Sen. Ben Cardin said Monday he will support a filibuster of President Donald Trump's Supreme Court nominee, Judge Neil Gorsuch – arguing Republicans are responsible for "making this process untenable."
In a series of posts on Twitter, the Maryland Democrat said he will vote against a cloture motion to end debate on Gorsuch's confirmation. The announcement came soon after media whip counts indicated Democrats had the votes to sustain a filibuster.
Republican Senate leaders have indicated they are willing to trigger the so-called "nuclear option," undermining a filibuster on Gorsuch by changing the rules so that filibusters no longer apply to Supreme Court nominees. Democrats, when they controlled the chamber, made the same rule change for other nominations.
"I cannot support cloture for [Judge Gorsuch,]" Cardin said on Twitter. "Republicans are responsible for making this process untenable -- and for the consequences." The Republicans, Cardin wrote in another message, are responsible for "breaking" the confirmation process because they declined to consider President Barack Obama's nominee to the court last year, Merrick Garland.
"I'm voting no on cloture [because] I don't believe [Gorsuch] would be an independent check on [the president,] who has tested the Constitution like no other," Cardin wrote.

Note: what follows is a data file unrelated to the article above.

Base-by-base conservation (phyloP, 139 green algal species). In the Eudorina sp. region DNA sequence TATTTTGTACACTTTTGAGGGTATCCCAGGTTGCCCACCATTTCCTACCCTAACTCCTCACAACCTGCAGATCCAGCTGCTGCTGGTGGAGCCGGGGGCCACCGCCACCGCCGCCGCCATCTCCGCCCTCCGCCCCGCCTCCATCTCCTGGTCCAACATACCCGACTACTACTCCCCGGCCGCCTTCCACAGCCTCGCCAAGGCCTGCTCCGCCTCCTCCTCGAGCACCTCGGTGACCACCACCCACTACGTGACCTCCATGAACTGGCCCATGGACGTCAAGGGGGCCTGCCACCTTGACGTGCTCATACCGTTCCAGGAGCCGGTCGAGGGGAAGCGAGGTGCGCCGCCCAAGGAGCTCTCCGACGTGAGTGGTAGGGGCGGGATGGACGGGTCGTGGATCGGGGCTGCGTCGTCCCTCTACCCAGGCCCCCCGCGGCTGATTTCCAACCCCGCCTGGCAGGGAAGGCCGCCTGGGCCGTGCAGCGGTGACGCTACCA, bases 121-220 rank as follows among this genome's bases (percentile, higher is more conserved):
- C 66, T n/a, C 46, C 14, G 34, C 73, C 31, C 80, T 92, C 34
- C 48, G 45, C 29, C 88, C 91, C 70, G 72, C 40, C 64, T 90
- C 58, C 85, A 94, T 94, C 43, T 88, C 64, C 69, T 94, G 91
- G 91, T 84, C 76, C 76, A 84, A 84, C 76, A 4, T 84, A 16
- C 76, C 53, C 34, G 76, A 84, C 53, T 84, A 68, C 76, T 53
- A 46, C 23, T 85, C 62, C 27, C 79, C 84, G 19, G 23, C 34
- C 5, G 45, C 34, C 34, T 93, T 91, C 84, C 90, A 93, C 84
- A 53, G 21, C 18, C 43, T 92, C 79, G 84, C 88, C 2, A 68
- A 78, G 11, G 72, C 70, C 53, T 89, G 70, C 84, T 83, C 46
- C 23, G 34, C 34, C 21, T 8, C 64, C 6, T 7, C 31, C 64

The decision represents something of a break for Cardin, who frequently supports an up-or-down vote on nominees even in cases when he ultimately votes against that person for the job. Last week Cardin announced that he opposed Gorsuch, but did not take a position on the filibuster.
Maryland's other Democratic senator, Chris Van Hollen, had already indicated his support for a filibuster.
The parliamentary "nuclear option" would allow Republicans to approve Gorsuch by a simple majority, but it would also set a precedent for confirmations that would undermine the minority party's ability to stop anyone in the future. That circumstance became clear for Democrats this year when they were largely unable to block any of Trump's cabinet appointments.
Democratic leaders have said they ultimately regretted the 2013 decision to undermine the filibuster on nominations.
Republicans have criticized Democrats for the tactic, arguing Gorsuch is not only qualified but that Trump had included him on a list of possible candidates for the late Justice Antonin Scalia's seat before the election. Many voters – particularly in the GOP – had made the vacancy on the Supreme Court a main reason for supporting Trump.
Gorsuch was approved by the Senate Judiciary Committee on a party-line vote Monday and his nomination is expected to receive a vote by the full Senate later this week.
"He's a mainstream judge who's earned the universal respect of his colleagues on the bench and in the bar," Senate Judiciary Chairman Chuck Grassley of Iowa said Monday. "He applies the law as we in Congress write it -- as the judicial oath says, without respect to persons."